microscope

It’s the equivalent of taking the Hubble telescope (before it was damaged) and directing it towards atoms and molecules instead of stars and galaxies, according to Gianluigi Botton, director of the new Canadian Centre for Electron Microscopy at McMaster, where the world’s most advanced and powerful microscope works.

It’s called Titan 80-300 Cubed and it was installed in the summer, and since then it passed several tests and challenges, quickly passing each and everyone of them, gaining more and more attention from the media and scientists.

“We are certainly the first university in the world with a microscope of such a high calibre,” says Botton. “With this microscope we can now easily identify atoms, measure their chemical state and even probe the electrons that bind them together.”

“The addition of the Titan 80-300 Cubed to the Centre’s suite of microscopy instruments that include a Titan cryo-in situ solidifies Ontario’s and Canada’s lead in nanotechnology, and places us among the world’s most advanced materials research institutions,” says Mo Elbestawi McMaster’s vice-president, Research and International Affairs.

A few days ago, a group of elite international scientists were invited to test it, and they were absolutely amazed by what it can do.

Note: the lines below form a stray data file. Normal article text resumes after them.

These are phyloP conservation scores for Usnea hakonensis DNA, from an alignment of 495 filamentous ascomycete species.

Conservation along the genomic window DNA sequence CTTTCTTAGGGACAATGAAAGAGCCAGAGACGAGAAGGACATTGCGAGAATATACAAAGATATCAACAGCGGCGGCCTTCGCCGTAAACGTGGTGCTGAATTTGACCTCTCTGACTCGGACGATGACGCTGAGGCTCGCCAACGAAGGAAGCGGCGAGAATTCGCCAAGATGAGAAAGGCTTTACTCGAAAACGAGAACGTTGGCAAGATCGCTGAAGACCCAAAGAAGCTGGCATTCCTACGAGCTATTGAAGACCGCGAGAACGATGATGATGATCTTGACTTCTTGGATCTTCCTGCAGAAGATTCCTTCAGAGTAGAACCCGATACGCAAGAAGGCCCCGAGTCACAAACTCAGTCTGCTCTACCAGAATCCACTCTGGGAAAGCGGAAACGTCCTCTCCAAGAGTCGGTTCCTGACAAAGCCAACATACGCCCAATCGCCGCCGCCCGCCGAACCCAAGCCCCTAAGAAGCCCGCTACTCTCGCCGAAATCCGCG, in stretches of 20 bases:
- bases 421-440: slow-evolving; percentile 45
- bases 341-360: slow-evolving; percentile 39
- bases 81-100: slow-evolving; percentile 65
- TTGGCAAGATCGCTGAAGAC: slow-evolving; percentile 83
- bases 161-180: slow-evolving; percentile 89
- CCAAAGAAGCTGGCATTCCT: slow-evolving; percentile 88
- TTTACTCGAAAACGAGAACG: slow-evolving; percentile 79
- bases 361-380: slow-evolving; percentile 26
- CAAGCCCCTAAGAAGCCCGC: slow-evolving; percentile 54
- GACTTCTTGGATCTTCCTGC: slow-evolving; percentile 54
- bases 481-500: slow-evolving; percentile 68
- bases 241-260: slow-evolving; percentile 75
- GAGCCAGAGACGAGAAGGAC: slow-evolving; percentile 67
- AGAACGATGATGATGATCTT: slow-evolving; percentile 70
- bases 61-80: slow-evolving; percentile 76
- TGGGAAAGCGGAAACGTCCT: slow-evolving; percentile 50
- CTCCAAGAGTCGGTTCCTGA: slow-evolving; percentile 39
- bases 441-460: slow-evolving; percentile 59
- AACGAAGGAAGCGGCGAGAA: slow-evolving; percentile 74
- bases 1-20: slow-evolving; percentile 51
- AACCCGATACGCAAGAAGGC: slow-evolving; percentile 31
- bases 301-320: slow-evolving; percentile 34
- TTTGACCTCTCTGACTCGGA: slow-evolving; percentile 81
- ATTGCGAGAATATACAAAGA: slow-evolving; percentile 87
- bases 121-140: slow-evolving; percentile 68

“They were astounded by its capability, and by the fact that there is such support in this country for a venture of this magnitude,” said John Capone, Dean of Science. “We should be very proud that McMaster has taken the initiative to secure this facility. There are many applications for it in life sciences. This particular instrument will enable many new discoveries in the areas of fundamental biological and physical sciences that will help us to better understand the nature of diseases and the development of new cures.”

Built in Holland, this wonder of technology will be used to produce more efficient lighting, better solar cells, drug delivery materials and other cures, making it worth the $15 million it cost.

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Copyright 2008 ZME Science

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